A church has stood on the present site for at least 1,000 years. The Domesday Book called the village ‘Done Cerce’ and said that there was a priest here. The church is for the most part, the work of the monks of Pipewell, a Cistercian abbey near Kettering in Northamptonshire. Pipewell owned lands and property in Warwickshire and St. Peter’s was appropriated by the abbey in 1175.
An abbey document mentions a fire in the early church and it was almost entirely rebuilt in the 14th Century. St. Peter’s remained their property until the Dissolution of the Monasteries. From 1538, parishes were obliged to keep registers and the register in Dunchurch began in that year.
In the 18th Century, four galleries were erected inside the church, two being in the south and north aisles, another for the musicians and finally another in the tower when the organ was introduced. These ‘light starving’ constructions were removed in the major restorations of 1841 and 1908.
In 1724, six bells were installed at St. Peter’s, the weight of the tenor (heaviest bell) being 17cwt 0qtrs 8lbs in E. They were re-hung in 1913 and again in 1981. The bells are rung for service every Sunday and also for weddings and other special events. Every year following the Gunpowder Plot in 1605, a ‘Guy Fawkes’ peal was rung prior to a service of thanksgiving for the preservation of the King’s life.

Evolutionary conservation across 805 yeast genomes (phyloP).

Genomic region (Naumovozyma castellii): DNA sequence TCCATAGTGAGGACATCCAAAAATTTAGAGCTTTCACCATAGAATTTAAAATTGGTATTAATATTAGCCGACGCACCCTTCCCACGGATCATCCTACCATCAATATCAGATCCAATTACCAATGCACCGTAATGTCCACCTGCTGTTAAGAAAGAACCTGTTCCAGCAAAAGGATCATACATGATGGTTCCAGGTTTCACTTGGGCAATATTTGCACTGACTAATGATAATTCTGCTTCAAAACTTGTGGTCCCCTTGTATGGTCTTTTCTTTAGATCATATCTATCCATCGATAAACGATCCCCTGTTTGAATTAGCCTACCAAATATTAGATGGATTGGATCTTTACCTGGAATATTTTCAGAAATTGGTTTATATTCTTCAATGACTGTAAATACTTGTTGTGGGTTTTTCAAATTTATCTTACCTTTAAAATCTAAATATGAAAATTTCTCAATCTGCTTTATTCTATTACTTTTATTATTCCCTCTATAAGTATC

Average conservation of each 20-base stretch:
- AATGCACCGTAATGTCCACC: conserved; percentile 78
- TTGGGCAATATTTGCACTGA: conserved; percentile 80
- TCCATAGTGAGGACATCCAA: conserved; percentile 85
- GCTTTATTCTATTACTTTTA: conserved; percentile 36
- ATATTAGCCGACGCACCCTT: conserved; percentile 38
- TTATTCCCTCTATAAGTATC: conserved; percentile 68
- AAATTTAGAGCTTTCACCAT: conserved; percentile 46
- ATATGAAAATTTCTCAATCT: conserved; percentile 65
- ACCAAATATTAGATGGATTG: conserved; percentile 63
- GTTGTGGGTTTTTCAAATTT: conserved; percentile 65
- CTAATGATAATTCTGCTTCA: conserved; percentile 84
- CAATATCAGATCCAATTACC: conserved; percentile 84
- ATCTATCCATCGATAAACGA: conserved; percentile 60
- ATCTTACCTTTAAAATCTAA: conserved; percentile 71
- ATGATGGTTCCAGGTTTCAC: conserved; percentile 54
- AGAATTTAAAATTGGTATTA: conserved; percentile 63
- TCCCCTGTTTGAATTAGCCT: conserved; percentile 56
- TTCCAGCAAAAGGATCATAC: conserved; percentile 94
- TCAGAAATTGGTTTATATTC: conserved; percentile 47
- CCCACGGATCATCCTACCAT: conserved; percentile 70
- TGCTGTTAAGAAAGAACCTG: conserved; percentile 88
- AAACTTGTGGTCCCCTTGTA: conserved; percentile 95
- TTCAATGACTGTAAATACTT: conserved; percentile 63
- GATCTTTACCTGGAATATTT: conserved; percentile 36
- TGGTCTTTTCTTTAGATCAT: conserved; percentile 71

The church clock was installed in 1912 and strikes the hours and quarters. A new organ was installed in the south aisle in 1972 and in its early years was used for recordings by the BBC.
We are fortunate to have the care of such an ancient and beautiful place for present and future generations. Today, as well as weekly worship, we respond to the pastoral needs of individuals and families, supporting children and family life through our church schools, Junior Church and other activities for families.